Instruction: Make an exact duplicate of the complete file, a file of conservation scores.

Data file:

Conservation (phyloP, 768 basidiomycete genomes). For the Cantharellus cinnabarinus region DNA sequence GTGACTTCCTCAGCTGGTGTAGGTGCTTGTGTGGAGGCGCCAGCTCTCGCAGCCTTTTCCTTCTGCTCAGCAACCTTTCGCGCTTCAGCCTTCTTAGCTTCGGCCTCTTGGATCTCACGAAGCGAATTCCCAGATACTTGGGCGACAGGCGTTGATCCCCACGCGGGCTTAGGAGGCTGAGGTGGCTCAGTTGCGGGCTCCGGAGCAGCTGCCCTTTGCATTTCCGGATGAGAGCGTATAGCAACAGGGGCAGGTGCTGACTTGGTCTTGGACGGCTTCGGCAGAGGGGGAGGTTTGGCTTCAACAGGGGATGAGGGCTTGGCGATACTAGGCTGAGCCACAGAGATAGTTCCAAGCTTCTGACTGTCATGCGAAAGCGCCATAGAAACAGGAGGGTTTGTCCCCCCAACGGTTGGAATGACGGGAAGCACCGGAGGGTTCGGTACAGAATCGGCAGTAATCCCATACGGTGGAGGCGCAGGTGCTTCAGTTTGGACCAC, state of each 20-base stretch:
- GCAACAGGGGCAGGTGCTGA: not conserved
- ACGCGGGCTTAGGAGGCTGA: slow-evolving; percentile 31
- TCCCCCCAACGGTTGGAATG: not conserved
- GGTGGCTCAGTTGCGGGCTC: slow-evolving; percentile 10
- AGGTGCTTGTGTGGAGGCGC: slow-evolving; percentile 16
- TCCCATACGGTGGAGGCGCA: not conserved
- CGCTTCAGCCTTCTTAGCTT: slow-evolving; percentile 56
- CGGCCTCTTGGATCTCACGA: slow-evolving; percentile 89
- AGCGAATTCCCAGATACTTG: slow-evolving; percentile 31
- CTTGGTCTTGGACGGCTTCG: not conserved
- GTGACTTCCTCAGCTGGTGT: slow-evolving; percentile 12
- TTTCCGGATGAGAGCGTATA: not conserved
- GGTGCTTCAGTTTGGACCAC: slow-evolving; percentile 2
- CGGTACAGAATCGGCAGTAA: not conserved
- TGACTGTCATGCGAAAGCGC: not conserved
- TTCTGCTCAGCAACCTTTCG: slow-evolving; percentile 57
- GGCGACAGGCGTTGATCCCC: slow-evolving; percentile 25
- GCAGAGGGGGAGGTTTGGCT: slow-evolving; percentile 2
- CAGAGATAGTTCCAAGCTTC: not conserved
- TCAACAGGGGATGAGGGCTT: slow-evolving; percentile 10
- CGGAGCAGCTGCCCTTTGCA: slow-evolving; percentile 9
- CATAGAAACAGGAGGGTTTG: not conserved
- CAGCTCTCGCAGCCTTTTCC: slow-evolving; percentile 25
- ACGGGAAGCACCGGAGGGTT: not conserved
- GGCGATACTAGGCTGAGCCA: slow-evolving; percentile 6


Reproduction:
Conservation (phyloP, 768 basidiomycete genomes). For the Cantharellus cinnabarinus region DNA sequence GTGACTTCCTCAGCTGGTGTAGGTGCTTGTGTGGAGGCGCCAGCTCTCGCAGCCTTTTCCTTCTGCTCAGCAACCTTTCGCGCTTCAGCCTTCTTAGCTTCGGCCTCTTGGATCTCACGAAGCGAATTCCCAGATACTTGGGCGACAGGCGTTGATCCCCACGCGGGCTTAGGAGGCTGAGGTGGCTCAGTTGCGGGCTCCGGAGCAGCTGCCCTTTGCATTTCCGGATGAGAGCGTATAGCAACAGGGGCAGGTGCTGACTTGGTCTTGGACGGCTTCGGCAGAGGGGGAGGTTTGGCTTCAACAGGGGATGAGGGCTTGGCGATACTAGGCTGAGCCACAGAGATAGTTCCAAGCTTCTGACTGTCATGCGAAAGCGCCATAGAAACAGGAGGGTTTGTCCCCCCAACGGTTGGAATGACGGGAAGCACCGGAGGGTTCGGTACAGAATCGGCAGTAATCCCATACGGTGGAGGCGCAGGTGCTTCAGTTTGGACCAC, state of each 20-base stretch:
- GCAACAGGGGCAGGTGCTGA: not conserved
- ACGCGGGCTTAGGAGGCTGA: slow-evolving; percentile 31
- TCCCCCCAACGGTTGGAATG: not conserved
- GGTGGCTCAGTTGCGGGCTC: slow-evolving; percentile 10
- AGGTGCTTGTGTGGAGGCGC: slow-evolving; percentile 16
- TCCCATACGGTGGAGGCGCA: not conserved
- CGCTTCAGCCTTCTTAGCTT: slow-evolving; percentile 56
- CGGCCTCTTGGATCTCACGA: slow-evolving; percentile 89
- AGCGAATTCCCAGATACTTG: slow-evolving; percentile 31
- CTTGGTCTTGGACGGCTTCG: not conserved
- GTGACTTCCTCAGCTGGTGT: slow-evolving; percentile 12
- TTTCCGGATGAGAGCGTATA: not conserved
- GGTGCTTCAGTTTGGACCAC: slow-evolving; percentile 2
- CGGTACAGAATCGGCAGTAA: not conserved
- TGACTGTCATGCGAAAGCGC: not conserved
- TTCTGCTCAGCAACCTTTCG: slow-evolving; percentile 57
- GGCGACAGGCGTTGATCCCC: slow-evolving; percentile 25
- GCAGAGGGGGAGGTTTGGCT: slow-evolving; percentile 2
- CAGAGATAGTTCCAAGCTTC: not conserved
- TCAACAGGGGATGAGGGCTT: slow-evolving; percentile 10
- CGGAGCAGCTGCCCTTTGCA: slow-evolving; percentile 9
- CATAGAAACAGGAGGGTTTG: not conserved
- CAGCTCTCGCAGCCTTTTCC: slow-evolving; percentile 25
- ACGGGAAGCACCGGAGGGTT: not conserved
- GGCGATACTAGGCTGAGCCA: slow-evolving; percentile 6